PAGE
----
Judge Rovner's opinion is most provocative - - - and probably most useful for Constitutional Law Professors - - - in providing three hypotheticals worth considering. [Update: discussion of hypotheticals here].
Thursday, November 7, 2013
If you haven't yet read - - - or looked at - - - Representing Justice: Invention, Controversy, and Rights in City-States and Democratic Courtrooms (Yale University Press, 2011) by Judith Resnik and Dennis Curtis, the 2014 Order of the Coif biennial award to a book of the “highest order of legal scholarship” should convince you this book is not to be missed.
We previously discussed the book here in the context of Judith Resnik's presention for a celebration of Justice Ginsburg's equality jurisprudence.
You can also access a slide show of some of the book's many images in a NYT article here.
Alex Seitz-Wald writes over at The Atlantic that we need a new Constitution, and he has some ideas about how to write it.
Seitz-Wald says that our Constitution is seriously out of step with the best and most recent thinking about constitution-making around the world. Indeed, he writes, "Almost nobody uses the U.S. Constitution as a model--not even Americans." More: our differences don't reflect anything especially unique about the United States. Instead, our Constitution is just, well, old.
It's also short, leaving too many holes. That means that the courts can step in to interpret and apply it, giving judges remarkable power. ("Where modern constitutions in other nations get specific, we get judicial activism.") It also ensures the kind of hyper-partisanship, and resulting government break-down, that has become common in our politics.
In contrast, other, more recent constitutions around the world are long and specific, filling in the holes we left open. They also create institutions that protect against the dangers of hyper-partisanship, and voting and participation rules that increase direct citizenship involvement.
But if ours is old and short, it's also uncommonly hard to change. So Seitz-Wald surveys some familiar proposals (an amendment convention called by the states under Article V) and some not-so-familiar ones (the German Pirate Party's "liquid democracy") to get us going. Whatever the process, Seitz-Wald concludes, "the status quo isn't working. We badly need a more perfect union."
Wednesday, November 6, 2013
ConLawProfBlog's own Ruthann Robson (CUNY) just posted her thoughtful take on the several oddities that arise when courts consider whether corporations are religious persons in Puzzling Corporations: The Affordable Care Act and Contraception Mandate over at Jurist.org. Robson exposes the inconsistencies, the hypocrisies, and the unintended consequences in the on-going cases and debates over whether a for-profit corporation is a religious-rights-bearing entity that can skirt the ACA's contraception mandate.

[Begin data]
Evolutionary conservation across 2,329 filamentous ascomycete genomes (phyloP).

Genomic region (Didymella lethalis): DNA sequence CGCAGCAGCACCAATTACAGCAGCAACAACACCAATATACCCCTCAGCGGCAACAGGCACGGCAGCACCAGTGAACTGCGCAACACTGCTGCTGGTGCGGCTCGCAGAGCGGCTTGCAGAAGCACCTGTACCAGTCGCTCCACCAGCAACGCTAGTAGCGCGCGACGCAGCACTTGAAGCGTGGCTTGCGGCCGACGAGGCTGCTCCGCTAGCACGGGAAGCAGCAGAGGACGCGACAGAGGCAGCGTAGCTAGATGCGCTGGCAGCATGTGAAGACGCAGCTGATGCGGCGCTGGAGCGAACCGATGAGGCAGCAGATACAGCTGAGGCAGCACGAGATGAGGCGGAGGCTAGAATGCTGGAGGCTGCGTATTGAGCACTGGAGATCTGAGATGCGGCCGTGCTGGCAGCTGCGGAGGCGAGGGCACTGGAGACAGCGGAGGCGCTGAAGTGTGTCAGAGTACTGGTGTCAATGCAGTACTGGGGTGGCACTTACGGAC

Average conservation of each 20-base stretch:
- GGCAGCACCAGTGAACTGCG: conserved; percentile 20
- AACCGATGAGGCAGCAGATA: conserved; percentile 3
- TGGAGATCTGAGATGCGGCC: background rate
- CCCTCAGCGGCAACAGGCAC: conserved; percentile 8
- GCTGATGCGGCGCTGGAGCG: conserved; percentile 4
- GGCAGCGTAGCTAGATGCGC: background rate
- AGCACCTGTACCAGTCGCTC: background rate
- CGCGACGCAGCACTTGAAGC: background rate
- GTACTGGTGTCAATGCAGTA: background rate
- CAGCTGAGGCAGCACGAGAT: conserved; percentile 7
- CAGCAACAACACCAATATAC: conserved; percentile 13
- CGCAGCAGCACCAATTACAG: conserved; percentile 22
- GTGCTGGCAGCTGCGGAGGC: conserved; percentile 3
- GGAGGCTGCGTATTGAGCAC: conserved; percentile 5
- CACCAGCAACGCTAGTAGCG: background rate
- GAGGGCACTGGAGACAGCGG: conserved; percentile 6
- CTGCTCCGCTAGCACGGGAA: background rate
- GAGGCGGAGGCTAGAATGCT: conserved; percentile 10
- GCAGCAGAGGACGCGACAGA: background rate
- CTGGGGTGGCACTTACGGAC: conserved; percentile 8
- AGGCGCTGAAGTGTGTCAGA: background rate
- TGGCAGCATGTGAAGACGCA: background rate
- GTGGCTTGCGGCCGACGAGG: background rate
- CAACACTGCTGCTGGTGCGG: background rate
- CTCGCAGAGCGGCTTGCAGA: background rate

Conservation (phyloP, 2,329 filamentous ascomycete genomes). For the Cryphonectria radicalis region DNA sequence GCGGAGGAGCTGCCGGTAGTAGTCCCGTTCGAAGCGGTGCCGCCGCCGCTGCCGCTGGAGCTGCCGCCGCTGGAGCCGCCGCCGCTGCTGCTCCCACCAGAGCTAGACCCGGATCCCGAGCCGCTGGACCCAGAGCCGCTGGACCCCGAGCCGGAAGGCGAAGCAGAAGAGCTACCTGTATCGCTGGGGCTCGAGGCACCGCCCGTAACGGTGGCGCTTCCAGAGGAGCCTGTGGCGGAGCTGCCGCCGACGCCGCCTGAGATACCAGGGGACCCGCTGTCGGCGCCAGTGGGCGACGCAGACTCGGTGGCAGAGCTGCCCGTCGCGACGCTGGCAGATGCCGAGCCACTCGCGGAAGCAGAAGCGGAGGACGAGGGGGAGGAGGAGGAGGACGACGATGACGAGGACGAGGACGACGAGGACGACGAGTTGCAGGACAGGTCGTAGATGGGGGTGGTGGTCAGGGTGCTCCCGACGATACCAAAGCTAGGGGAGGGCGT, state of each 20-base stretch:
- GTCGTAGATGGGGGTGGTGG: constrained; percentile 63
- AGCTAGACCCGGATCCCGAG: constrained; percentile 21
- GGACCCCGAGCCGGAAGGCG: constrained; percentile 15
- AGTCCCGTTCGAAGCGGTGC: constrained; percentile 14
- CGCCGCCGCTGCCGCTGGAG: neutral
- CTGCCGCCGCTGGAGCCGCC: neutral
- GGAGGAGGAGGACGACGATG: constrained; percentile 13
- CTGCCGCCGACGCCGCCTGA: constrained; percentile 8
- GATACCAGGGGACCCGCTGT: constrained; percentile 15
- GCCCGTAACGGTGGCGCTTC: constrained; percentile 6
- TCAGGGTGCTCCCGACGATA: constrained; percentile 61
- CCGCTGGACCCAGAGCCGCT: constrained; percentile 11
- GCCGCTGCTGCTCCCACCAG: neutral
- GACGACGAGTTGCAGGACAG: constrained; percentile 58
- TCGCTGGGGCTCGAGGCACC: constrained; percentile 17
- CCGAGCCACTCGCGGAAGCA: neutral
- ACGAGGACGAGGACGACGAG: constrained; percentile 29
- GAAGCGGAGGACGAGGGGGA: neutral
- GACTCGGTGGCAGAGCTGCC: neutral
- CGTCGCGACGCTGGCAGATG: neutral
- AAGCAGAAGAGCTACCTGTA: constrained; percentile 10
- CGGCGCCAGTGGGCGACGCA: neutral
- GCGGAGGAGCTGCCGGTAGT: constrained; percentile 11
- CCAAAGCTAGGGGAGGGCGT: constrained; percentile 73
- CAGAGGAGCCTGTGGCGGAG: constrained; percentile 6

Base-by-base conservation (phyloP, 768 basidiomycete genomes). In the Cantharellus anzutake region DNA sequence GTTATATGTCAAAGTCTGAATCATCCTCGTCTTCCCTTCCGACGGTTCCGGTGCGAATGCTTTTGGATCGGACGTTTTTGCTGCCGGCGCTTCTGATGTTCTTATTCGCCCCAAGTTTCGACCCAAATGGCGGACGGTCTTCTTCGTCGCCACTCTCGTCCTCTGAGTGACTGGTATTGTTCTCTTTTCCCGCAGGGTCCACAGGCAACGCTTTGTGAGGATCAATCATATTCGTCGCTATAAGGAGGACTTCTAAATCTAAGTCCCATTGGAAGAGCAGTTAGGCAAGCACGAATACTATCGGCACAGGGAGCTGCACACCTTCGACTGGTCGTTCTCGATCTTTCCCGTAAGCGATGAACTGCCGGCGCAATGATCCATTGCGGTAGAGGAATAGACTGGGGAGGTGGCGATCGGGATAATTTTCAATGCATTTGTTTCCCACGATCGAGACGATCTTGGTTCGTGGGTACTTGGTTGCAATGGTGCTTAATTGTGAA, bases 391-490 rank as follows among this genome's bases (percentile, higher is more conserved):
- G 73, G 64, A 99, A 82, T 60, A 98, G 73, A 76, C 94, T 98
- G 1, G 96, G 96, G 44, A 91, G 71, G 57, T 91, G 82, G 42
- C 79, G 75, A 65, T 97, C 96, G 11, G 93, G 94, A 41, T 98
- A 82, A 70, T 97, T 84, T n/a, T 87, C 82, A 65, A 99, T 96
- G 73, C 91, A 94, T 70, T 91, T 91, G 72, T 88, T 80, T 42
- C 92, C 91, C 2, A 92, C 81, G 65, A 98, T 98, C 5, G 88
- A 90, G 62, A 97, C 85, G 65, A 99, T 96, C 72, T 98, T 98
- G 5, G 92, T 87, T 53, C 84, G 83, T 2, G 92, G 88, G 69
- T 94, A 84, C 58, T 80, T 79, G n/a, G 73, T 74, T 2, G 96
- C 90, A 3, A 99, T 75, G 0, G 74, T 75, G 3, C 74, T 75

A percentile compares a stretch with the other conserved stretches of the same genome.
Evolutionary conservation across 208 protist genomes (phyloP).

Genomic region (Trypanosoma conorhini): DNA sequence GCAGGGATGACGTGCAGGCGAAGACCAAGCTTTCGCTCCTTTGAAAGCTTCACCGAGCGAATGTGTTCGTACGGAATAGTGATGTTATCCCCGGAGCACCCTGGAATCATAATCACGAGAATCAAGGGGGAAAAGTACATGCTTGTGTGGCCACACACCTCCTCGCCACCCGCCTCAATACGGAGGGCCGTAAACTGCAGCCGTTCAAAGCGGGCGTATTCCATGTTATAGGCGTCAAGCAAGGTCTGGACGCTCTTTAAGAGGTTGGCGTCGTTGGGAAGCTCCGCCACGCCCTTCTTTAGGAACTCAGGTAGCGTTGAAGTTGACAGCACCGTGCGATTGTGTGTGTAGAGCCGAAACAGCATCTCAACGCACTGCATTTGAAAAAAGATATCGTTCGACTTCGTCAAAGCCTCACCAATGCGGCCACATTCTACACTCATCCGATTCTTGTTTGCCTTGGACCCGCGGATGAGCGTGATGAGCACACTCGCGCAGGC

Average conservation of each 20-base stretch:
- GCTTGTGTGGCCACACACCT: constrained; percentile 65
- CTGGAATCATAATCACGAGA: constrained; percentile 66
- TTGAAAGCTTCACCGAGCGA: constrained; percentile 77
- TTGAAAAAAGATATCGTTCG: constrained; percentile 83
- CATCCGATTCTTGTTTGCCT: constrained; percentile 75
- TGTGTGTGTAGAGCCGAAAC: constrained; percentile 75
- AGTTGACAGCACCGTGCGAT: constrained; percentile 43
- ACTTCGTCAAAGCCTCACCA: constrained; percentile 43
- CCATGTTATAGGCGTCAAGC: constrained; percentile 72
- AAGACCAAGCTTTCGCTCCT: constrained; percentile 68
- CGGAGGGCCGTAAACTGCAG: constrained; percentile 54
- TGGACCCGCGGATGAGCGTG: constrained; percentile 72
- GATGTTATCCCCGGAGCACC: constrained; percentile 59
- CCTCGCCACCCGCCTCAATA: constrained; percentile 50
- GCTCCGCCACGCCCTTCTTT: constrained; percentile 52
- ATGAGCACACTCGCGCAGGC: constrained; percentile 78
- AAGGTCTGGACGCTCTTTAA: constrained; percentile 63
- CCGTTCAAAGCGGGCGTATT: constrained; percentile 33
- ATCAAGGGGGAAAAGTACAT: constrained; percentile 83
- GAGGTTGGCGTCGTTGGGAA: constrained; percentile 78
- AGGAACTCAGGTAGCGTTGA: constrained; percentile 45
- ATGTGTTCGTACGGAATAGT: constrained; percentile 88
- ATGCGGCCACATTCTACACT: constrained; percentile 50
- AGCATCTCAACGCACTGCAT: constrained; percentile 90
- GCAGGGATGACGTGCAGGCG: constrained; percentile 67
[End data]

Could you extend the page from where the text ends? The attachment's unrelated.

Robson has covered the issue--whether the ACA's contraception mandate violates a corporation's religious liberties (and the included issue whether a corporation can even have religious liberties)--here (Gilardi v. HHS), here (Eden Foods v. Sebelius), here (Autocam Corp. v. Sebelius), here (Conestoga Wood Specialties Corp. v. Secretary of HHS), and, of course, here (Hobby Lobby).
Robson argues that the question whether a corporation can have religious liberties has several problems. First, the profit: historically, religious entities that enjoyed religious liberties (like those in Gonzalez v. O Centro Espirita and Church of the Lukumi Bablu Aye, Inc. v. Hialeah) were nonprofits. But the Tenth Circuit ruled in Hobby Lobby that "sincerely religious persons could find a connection between the exercise of religion and the pursuit of profit." Next, "the secular shape of many corporations . . . is ill-suited to sectarianism. There is little, if anything, to alert a consumer or a job applicant that one is engaging with a religious entity." Finally, there's a slippery slope: treating a for-profit corporation as a religious-rights-bearing person could lead to exemptions for that corporation from all manner of federal requirements that interfere with the corporation's "beliefs."
Robson also shows why attributing the free exercise claims of shareholders to a corporation, or pass-through, is a problem. "In asserting religious rights, corporations seek to pierce their own corporate veils for the purposes of some sectarian principles such as contraception coverage for employees, but presumably to keep their protective masks in place regarding personal liability."